Mog’s back. Those of us who grew up with the children's-book character have been enchanted to see her on TV in one of 2015’s most endearing Christmas ads, for Sainsbury's.
Life was very different in 2002 (when Mog made her last appearance in a book by Judith Kerr), and so was how we shopped. How things change.
This year alone, we’ve seen a ream of transformative shopping experiences. Contactless payment technologies are freeing customers from tills; people are demanding magnificent brand experience; online retailers are turning to bricks and mortar; and personalisation has become the new bar. As consumer habits change at the speed of sound, brands are increasingly challenged to understand and predict how and when it’s best to connect with shoppers.
What does next year hold in store for our industry? There's no way of knowing for sure, but 2016 promises to be even more complex and volatile. This is how I see things shaping up.
- Destination stores I see a continued trend toward retailers launching multiple destination stores outside bigger cities and towns, driving more brand experiences there. For example, The White Company's new store in Norwich delivers a lifestyle-led retail experience, modelled on a journey through the home. Customers can discover a series of ‘rooms’ across two levels, decorated in tonal shades and accessories to create a more inviting, tactical and aspirational space.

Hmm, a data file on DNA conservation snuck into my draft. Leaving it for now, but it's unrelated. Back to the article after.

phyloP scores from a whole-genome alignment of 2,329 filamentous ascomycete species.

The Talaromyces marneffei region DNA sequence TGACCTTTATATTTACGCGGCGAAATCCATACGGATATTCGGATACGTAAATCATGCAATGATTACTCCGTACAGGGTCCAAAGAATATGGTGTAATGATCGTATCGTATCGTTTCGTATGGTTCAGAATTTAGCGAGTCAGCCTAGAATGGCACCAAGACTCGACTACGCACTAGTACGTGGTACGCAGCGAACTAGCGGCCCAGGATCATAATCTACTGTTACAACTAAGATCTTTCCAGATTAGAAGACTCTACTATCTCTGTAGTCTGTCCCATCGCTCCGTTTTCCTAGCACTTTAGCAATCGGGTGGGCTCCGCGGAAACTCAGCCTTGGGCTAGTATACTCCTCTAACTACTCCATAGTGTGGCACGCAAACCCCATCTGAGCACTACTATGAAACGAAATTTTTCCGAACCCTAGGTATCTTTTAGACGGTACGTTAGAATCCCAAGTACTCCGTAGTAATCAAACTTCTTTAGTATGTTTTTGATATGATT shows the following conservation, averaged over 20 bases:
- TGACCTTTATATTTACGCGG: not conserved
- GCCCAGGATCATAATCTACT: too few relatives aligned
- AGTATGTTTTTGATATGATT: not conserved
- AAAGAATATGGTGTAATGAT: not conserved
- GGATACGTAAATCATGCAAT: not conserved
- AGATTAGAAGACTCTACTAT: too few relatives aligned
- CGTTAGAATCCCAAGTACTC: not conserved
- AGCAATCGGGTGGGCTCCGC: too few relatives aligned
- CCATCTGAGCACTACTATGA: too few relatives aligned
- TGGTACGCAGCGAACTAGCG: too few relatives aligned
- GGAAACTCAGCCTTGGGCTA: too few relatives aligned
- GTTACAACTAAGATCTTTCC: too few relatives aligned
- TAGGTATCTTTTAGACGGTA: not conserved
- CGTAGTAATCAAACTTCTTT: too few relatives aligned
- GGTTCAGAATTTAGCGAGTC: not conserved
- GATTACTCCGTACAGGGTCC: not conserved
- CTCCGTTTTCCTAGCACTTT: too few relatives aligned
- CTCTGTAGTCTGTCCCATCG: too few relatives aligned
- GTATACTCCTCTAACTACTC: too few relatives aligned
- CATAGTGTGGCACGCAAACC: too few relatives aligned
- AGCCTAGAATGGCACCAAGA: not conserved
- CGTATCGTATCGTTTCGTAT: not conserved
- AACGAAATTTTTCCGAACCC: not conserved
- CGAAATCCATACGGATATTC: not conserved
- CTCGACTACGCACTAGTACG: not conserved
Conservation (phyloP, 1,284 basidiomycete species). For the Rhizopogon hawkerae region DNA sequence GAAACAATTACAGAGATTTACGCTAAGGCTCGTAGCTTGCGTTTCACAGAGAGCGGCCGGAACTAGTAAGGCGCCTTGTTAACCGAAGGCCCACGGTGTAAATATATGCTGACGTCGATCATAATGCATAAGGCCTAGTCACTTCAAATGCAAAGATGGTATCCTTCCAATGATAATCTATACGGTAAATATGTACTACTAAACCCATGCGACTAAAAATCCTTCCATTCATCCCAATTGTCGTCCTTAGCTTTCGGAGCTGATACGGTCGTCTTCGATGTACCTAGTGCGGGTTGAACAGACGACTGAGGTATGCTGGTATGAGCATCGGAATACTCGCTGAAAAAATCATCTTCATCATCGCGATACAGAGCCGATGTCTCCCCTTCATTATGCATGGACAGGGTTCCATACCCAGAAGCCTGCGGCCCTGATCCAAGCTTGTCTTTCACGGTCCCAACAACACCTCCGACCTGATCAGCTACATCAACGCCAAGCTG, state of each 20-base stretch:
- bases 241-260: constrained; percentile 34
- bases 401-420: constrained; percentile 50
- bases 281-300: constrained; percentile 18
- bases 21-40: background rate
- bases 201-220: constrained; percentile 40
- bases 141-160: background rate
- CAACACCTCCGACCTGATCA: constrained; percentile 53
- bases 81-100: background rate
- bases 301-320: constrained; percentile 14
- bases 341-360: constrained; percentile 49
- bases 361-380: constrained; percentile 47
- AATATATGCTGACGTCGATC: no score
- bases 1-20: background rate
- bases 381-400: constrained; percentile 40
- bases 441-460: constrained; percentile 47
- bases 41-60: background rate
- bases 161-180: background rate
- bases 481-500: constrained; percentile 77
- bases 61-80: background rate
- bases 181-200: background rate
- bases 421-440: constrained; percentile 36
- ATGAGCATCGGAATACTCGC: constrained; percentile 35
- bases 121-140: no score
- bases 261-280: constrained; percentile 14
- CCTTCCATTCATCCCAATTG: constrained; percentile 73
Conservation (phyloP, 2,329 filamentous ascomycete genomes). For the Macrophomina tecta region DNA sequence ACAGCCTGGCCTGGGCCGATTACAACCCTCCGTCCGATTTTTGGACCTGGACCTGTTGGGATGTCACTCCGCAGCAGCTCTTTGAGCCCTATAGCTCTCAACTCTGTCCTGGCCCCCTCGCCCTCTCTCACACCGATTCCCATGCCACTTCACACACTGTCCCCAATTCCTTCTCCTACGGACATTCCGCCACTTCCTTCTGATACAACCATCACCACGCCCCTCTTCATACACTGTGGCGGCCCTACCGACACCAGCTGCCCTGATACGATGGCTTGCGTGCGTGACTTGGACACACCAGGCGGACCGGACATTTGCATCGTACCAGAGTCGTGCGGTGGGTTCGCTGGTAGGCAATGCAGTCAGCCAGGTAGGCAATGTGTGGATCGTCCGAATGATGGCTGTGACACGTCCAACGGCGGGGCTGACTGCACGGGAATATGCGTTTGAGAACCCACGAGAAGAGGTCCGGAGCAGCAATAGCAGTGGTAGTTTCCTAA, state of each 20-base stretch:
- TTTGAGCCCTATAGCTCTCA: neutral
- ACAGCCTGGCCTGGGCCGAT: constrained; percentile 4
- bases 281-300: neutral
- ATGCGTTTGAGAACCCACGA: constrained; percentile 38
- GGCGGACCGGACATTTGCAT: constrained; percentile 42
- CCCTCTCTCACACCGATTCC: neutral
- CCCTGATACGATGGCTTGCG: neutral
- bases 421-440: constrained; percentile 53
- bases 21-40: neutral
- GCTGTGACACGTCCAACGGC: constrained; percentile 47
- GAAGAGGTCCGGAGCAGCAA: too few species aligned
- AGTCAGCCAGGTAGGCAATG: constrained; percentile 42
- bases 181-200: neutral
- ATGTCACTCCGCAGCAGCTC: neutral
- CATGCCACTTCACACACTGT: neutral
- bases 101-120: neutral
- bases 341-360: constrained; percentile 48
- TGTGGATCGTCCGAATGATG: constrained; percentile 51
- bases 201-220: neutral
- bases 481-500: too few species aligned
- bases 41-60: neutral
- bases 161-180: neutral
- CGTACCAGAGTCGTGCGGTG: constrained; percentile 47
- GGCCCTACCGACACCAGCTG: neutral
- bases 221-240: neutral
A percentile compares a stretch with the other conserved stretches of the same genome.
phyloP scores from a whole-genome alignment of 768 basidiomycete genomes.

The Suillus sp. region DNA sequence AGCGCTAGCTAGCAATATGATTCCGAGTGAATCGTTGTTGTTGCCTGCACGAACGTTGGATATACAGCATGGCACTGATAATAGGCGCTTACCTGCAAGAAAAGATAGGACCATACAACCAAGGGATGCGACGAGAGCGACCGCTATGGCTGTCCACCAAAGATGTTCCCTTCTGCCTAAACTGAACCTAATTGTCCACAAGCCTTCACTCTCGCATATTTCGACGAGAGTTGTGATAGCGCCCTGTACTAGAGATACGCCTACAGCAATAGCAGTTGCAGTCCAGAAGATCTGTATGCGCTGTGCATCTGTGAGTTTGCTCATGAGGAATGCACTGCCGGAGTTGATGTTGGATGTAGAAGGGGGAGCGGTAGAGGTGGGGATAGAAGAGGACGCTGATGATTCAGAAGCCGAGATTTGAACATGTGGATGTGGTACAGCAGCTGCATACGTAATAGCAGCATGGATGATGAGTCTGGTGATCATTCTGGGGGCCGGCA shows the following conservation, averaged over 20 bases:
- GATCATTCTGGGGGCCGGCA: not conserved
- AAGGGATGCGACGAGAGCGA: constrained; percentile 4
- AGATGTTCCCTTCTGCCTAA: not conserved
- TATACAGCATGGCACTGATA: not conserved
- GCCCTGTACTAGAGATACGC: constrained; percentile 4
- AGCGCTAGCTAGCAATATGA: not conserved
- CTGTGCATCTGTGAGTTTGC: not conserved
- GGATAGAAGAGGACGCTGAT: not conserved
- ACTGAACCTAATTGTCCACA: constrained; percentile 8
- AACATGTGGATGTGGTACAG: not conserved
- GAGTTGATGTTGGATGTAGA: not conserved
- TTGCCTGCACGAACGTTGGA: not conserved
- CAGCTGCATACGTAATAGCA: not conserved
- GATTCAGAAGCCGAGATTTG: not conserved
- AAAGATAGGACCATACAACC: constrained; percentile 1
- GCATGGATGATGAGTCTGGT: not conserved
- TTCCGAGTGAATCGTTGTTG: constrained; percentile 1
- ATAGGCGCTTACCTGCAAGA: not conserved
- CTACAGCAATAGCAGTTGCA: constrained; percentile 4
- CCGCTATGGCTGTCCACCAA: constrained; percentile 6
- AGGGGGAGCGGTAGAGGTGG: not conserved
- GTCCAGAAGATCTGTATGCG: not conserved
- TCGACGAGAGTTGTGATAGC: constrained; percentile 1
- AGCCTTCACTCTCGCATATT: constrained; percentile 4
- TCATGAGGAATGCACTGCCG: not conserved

- Social commerce Consumers are spending ever-more time on social media and will increasingly tap into those networks to purchase. Social networks are hot off the mark: one analyst has suggested that Facebook’s 'Buy' button could increase its annual revenue by 5%-10%.
- Curated commerce Information overload through the possibilities of omnichannel shopping will prove too much: brands and retailers that bring order and value to the customer journey will be in the best position to win the customer’s choice. Subscription services such as recipe-box brand Hello Fresh are expected to grow further, taking the pain out of cooking dinner by providing all the ingredients you need – already measured out – to prepare a meal; and curated lifestyle selections, such as Anthropologie, will continue to have a strong following.
- Emotional commerce What you stand for and why customers should engage with you, beyond shopping transactions requirements, will drive purchase decision. Smart labels, traceability (tracking product movement across the supply chain) will play a major role in helping people to buy well.
- Just-in-time purchase As people become increasingly time-poor but tech-savvy, they will look for household support from new and traditional trusted brands. Pass My Parcel, which offers same-day delivery at local newsagents, Amazon Dash and Hoover Connected Home are among the types of service and products that will attract their interest.
- Neuroscience everywhere This will become an increasingly vital tool to evaluate subconscious biases and behaviour when shoppers walk through the shop - from store design and navigational layout to display, signage and packaging. This is becoming more important as we make purchase decisions in split seconds via ecommerce. I anticipate the rise of testing and learning approaches and fast adaptation both online and offline, to increase conversion.
Will every one of these predictions come true? We’ll see.
Whatever happens, it won’t be technology that wins the battle for the customer, but understanding what the customer wants and working backwards from that starting point.